The individual parts of each artwork began as models for industrial castings.  From blueprint specifications, a patternmaker built the model of hardwood, usually mahogany or maple.  The wood model or pattern was used to form a mold in a sandy substance.  Liquid metal was then poured into the mold to form the castings. 

Once the mold and castings were made, the wood pattern was discarded, and the metal castings became part of a machine, aircraft, auto or some other useful or decorative object.  Most metal things we see or use were originally made from a wood pattern. Some of the patterns in these artworks are 70 years old, dating from World War II aircraft parts.  Others are models for recent castings for parts of street lamps, machines, automobiles, or new planes and rockets.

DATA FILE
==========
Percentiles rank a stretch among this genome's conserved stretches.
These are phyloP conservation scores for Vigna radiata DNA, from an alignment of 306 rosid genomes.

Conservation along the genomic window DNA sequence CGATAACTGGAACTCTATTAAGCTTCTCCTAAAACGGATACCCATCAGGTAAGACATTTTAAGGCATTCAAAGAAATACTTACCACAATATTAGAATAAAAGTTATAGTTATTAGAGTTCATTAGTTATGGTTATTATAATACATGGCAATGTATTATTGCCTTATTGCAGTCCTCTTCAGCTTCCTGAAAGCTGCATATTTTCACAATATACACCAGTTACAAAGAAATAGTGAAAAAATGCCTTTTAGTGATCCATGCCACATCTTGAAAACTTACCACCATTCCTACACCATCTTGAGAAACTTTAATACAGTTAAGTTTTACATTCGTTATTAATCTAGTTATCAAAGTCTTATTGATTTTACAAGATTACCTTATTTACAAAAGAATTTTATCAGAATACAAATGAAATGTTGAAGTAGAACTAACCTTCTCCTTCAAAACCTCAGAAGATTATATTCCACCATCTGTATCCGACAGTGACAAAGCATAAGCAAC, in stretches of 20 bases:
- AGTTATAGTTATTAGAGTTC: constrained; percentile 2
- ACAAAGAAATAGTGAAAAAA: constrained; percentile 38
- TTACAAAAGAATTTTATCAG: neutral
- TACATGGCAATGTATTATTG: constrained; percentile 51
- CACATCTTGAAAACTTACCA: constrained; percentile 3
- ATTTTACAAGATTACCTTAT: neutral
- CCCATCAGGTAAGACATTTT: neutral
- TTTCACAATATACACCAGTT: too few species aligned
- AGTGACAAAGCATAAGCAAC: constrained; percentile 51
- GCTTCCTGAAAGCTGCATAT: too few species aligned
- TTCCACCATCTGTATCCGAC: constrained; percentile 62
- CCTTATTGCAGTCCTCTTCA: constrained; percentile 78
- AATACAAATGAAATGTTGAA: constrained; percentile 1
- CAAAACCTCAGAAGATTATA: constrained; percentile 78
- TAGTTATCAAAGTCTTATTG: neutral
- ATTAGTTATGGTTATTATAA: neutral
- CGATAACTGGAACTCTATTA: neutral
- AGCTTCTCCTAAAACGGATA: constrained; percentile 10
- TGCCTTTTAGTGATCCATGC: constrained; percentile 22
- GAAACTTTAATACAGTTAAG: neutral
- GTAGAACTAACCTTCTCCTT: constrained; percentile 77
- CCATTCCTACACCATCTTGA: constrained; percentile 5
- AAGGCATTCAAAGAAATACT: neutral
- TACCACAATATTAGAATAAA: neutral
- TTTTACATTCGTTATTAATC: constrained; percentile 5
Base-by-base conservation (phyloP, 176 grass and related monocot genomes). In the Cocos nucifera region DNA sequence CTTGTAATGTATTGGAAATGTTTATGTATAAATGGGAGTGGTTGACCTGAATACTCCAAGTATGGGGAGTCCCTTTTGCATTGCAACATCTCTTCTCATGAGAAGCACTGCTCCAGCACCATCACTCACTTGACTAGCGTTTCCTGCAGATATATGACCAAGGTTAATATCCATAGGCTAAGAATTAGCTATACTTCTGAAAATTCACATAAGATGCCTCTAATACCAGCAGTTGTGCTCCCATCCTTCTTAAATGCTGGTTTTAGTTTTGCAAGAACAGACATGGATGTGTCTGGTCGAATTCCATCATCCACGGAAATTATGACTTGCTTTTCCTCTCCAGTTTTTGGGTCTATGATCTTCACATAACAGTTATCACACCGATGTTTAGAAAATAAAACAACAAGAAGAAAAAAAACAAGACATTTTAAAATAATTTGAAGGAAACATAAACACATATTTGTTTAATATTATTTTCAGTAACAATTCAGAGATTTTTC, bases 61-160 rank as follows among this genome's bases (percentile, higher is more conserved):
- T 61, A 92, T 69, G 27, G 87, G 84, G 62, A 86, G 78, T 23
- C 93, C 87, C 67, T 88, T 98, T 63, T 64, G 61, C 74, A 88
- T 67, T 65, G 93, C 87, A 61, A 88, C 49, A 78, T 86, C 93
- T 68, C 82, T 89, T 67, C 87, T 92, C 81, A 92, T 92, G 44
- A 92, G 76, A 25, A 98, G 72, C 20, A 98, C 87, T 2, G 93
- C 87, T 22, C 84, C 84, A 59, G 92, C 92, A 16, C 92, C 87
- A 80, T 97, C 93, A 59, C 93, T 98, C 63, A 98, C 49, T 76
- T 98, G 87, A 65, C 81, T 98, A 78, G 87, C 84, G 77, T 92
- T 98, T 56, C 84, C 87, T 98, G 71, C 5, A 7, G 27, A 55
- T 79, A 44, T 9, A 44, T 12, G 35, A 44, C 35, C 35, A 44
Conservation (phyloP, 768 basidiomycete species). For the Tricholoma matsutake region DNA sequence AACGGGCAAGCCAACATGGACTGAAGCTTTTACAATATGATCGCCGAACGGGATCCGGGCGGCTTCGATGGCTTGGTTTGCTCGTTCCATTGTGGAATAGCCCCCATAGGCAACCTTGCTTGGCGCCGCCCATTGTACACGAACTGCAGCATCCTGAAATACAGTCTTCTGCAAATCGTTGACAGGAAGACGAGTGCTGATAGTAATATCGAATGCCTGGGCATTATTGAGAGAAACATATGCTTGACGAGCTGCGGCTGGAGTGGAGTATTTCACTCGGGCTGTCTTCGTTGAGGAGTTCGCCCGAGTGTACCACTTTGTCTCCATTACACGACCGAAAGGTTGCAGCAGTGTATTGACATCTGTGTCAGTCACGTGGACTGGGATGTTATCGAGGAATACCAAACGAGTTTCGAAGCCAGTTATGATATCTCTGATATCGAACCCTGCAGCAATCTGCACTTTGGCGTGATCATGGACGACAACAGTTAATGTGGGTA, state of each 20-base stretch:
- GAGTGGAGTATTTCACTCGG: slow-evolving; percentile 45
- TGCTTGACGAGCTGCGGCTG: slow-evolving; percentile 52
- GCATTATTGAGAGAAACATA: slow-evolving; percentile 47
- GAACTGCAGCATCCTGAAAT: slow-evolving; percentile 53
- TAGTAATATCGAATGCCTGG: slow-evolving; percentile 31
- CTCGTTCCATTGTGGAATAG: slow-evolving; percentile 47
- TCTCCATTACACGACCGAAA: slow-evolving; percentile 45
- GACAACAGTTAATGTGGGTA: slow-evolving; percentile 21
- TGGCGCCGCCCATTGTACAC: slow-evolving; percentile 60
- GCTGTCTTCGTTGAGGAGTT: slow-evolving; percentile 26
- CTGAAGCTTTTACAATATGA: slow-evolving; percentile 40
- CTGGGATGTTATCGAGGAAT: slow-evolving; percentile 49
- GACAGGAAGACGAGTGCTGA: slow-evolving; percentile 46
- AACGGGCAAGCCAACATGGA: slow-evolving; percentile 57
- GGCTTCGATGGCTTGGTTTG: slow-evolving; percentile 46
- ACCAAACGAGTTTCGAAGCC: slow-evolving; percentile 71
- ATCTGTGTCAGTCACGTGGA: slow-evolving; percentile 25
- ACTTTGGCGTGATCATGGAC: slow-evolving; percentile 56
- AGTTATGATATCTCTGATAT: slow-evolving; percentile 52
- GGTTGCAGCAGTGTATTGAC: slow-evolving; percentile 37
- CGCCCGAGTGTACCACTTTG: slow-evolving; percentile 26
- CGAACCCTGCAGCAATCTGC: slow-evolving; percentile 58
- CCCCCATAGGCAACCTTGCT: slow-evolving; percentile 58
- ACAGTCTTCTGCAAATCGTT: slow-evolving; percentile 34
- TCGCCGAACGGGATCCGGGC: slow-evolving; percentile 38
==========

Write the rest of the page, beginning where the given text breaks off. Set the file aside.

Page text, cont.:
This artist collects discarded wood patterns or models, strips off the original finish, and refinishes them.  She then studies the shapes and sizes of one or more patterns, often makes new geometric wooden pieces to compliment the patterns, and arranges them all on a plywood background.  Once a balanced and pleasing composition is created, she plans the color scheme and paints each pattern, fastens it to the plywood background, and attaches a hanging system to the background board.